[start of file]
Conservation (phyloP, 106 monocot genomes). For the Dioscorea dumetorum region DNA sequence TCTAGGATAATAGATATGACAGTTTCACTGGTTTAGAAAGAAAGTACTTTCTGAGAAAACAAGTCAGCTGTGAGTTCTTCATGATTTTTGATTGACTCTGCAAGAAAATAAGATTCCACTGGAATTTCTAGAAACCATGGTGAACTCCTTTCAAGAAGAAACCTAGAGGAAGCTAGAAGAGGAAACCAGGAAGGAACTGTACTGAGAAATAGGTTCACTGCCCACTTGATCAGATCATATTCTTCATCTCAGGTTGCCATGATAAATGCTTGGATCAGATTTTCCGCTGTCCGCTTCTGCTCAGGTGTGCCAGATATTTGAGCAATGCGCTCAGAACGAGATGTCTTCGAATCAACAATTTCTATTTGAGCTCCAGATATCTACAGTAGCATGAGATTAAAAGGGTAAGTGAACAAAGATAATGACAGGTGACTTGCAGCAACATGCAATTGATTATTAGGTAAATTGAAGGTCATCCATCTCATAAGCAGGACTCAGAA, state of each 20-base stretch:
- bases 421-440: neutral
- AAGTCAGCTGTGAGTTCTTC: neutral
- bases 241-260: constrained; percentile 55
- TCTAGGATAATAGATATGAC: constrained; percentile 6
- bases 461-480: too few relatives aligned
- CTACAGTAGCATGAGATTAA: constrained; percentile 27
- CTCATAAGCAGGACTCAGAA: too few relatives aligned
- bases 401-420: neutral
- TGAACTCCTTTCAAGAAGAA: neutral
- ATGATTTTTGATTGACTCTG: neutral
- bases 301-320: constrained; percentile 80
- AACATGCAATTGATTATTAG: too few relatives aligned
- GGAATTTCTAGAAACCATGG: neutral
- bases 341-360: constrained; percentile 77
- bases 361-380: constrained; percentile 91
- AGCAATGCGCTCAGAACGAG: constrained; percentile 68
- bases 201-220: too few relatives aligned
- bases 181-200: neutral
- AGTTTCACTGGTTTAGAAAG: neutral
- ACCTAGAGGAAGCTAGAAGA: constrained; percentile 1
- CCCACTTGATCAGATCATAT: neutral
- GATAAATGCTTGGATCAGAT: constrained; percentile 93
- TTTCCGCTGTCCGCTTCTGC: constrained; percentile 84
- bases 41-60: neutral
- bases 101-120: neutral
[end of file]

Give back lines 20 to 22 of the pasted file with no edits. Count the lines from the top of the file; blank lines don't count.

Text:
- AGTTTCACTGGTTTAGAAAG: neutral
- ACCTAGAGGAAGCTAGAAGA: constrained; percentile 1
- CCCACTTGATCAGATCATAT: neutral